Introduction to Database Mirroring in Microsoft SQL Server 2008 High Availability

0
107
5 min read

 

Microsoft SQL Server 2008 High Availability

Microsoft SQL Server 2008 High Availability

Minimize downtime, speed up recovery, and achieve the highest level of availability and reliability for SQL server applications by mastering the concepts of database mirroring,log shipping,clustering, and replication

  •  Install various SQL Server High Availability options in a step-by-step manner
  •  A guide to SQL Server High Availability for DBA aspirants, proficient developers and system administrators
  •  Learn the pre and post installation concepts and common issues you come across while working on SQL Server High Availability
  •  Tips to enhance performance with SQL Server High Availability
  •  External references for further study

 

        Read more about this book      

(For more resources on this subject, see here.)

Introduction

Mr. Young, who is the Principal DBA in XY Incorporation, a large manufacturing company, was asked to come up with a solution that could serve his company’s needs to make a database server highly available, without a manual or minimal human intervention. He was also asked to keep in mind the limited budget the company has for the financial year.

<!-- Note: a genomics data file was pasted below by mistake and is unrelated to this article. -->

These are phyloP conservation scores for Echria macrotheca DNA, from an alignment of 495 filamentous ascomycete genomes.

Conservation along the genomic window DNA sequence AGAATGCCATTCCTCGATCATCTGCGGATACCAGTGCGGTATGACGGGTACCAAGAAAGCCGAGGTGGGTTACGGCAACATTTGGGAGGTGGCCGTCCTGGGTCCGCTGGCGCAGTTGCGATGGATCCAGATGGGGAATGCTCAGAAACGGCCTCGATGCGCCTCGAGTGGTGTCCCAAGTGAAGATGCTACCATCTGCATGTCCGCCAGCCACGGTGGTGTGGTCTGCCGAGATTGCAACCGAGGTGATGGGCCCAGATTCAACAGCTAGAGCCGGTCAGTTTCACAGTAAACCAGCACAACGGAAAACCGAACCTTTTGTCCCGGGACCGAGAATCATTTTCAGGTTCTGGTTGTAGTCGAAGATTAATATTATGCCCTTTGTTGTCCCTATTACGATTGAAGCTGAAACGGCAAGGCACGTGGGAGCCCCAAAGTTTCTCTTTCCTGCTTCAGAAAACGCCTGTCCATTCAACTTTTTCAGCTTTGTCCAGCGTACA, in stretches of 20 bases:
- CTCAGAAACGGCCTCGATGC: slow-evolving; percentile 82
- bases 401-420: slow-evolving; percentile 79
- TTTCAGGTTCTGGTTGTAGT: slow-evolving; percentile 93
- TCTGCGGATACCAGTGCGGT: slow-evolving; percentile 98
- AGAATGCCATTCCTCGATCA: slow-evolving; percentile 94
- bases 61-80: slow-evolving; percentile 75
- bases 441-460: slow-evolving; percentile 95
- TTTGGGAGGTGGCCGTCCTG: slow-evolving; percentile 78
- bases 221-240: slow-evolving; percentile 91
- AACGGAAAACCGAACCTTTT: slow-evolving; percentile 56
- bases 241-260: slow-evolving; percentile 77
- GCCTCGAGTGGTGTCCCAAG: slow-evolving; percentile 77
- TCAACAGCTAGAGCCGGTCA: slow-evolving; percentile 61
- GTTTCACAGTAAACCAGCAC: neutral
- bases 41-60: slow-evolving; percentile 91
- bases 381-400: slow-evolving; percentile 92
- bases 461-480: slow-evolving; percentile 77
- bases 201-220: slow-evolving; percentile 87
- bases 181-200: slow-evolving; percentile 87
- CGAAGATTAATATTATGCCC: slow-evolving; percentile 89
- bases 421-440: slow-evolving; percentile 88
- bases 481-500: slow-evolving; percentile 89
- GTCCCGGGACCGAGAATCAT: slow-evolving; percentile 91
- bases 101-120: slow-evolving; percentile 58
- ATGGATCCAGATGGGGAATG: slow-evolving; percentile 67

After careful research, he has come up with an idea to go with Database Mirroring as it provides an option of Automatic Failover—a cost effective solution. He has prepared a technical document for the management and peers, in order to make them understand how it works, based on tests he performed on virtual test servers.

What is Database Mirroring

Database Mirroring is an option that can be used to cater to the business need, in order to increase the availability of SQL Server database as standby, for it to be used as an alternate production server in the case of any emergency. As its name suggests, mirroring stands for making an exact copy of the data. Mirroring can be done onto a disk, website, or somewhere else.

Similarly, Microsoft has introduced Database Mirroring with the launch of SQL Server 2005 post SP1, which performs the same function—making an exact copy of the database between two physically separate database servers. As Mirroring is a database-wide feature, it can be implemented per database instead of implementing it server wide.

Disk Mirroring is a technology wherein data is stored on physically separate but identical hard disks at the same time called hardware array disk 1 or RAID 1.

Different components of the Database Mirroring

To install Database Mirroring, there are three components that are required. They are as follows:

  • Principal Server: This is the database server that will send out the data to the participant server (we’ll call it secondary/standby server) in the form of transactions.
  • Secondary Server: This is the database server that receives all the transactions that are sent by the Principal Server in order to keep the database identical.
  • Witness Server (optional): This server will continuously monitor the Principal and Secondary Server and will enable automatic failover. This is an optional server.

To have the automatic failover feature, the Principal Server should be in the synchronous mode.